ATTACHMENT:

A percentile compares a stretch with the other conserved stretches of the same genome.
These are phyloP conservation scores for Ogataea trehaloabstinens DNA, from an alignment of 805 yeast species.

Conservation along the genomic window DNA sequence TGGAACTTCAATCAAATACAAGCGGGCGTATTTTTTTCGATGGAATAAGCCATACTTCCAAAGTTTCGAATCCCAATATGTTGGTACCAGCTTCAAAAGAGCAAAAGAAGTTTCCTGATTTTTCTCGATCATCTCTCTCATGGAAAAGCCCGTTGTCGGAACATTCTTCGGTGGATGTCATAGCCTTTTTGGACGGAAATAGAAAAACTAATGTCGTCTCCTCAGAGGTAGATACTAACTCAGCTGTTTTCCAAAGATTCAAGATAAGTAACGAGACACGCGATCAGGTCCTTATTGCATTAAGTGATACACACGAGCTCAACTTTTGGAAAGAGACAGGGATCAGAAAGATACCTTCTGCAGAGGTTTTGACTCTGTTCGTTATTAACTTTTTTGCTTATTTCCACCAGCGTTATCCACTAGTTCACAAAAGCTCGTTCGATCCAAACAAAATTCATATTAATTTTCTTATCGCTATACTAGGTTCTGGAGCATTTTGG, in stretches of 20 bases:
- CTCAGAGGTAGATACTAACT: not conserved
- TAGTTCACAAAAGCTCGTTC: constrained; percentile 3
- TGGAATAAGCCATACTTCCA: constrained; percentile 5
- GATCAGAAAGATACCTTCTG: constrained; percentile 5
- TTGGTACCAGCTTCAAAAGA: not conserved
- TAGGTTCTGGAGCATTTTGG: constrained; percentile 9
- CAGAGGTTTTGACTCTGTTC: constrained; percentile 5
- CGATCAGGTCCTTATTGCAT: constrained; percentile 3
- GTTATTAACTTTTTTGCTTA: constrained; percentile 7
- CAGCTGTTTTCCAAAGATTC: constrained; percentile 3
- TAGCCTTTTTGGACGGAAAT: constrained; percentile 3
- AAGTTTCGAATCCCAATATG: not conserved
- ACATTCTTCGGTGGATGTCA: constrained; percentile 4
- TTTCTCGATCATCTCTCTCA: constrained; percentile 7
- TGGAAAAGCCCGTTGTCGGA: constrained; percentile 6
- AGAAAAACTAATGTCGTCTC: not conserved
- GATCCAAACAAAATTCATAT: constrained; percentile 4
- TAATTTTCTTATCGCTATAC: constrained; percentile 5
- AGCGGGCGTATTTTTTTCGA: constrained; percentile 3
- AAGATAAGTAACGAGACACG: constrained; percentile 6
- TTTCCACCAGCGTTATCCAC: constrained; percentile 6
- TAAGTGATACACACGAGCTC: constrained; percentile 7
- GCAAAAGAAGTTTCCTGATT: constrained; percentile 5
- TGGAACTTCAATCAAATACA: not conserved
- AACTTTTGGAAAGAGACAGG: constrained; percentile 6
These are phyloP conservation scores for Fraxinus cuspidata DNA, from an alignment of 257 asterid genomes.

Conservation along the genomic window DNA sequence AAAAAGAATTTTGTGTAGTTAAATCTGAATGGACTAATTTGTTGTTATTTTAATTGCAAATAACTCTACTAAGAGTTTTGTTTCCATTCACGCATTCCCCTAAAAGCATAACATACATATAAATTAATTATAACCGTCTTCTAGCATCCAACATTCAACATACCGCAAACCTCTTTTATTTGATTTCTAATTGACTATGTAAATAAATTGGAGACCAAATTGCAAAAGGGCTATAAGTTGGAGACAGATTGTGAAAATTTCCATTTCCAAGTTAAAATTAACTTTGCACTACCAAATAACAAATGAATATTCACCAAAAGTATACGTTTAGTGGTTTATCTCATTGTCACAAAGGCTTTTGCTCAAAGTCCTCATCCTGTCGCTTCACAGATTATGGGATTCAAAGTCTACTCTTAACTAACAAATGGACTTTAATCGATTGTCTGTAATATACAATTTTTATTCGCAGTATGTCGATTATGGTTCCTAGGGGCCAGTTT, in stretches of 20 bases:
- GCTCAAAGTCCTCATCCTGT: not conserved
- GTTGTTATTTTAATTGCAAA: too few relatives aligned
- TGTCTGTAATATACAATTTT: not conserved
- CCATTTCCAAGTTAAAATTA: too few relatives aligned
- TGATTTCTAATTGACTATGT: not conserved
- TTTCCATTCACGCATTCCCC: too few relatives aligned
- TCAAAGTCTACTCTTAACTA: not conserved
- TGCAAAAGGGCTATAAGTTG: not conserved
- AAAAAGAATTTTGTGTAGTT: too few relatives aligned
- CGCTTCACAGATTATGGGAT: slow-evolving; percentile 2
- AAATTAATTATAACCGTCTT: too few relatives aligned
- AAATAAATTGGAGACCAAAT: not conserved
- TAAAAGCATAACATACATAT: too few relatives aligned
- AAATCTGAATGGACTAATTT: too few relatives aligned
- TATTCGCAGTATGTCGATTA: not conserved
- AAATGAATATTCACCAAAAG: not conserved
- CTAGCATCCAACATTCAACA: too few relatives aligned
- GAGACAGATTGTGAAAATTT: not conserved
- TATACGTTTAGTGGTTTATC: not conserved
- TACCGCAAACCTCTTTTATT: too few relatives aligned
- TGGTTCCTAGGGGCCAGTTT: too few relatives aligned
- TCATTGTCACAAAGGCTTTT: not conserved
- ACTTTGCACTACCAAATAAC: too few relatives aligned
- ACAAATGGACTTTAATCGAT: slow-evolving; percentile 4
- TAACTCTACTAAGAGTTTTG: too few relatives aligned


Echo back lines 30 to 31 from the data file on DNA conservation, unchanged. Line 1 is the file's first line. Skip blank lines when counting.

Conservation along the genomic window DNA sequence AAAAAGAATTTTGTGTAGTTAAATCTGAATGGACTAATTTGTTGTTATTTTAATTGCAAATAACTCTACTAAGAGTTTTGTTTCCATTCACGCATTCCCCTAAAAGCATAACATACATATAAATTAATTATAACCGTCTTCTAGCATCCAACATTCAACATACCGCAAACCTCTTTTATTTGATTTCTAATTGACTATGTAAATAAATTGGAGACCAAATTGCAAAAGGGCTATAAGTTGGAGACAGATTGTGAAAATTTCCATTTCCAAGTTAAAATTAACTTTGCACTACCAAATAACAAATGAATATTCACCAAAAGTATACGTTTAGTGGTTTATCTCATTGTCACAAAGGCTTTTGCTCAAAGTCCTCATCCTGTCGCTTCACAGATTATGGGATTCAAAGTCTACTCTTAACTAACAAATGGACTTTAATCGATTGTCTGTAATATACAATTTTTATTCGCAGTATGTCGATTATGGTTCCTAGGGGCCAGTTT, in stretches of 20 bases:
- GCTCAAAGTCCTCATCCTGT: not conserved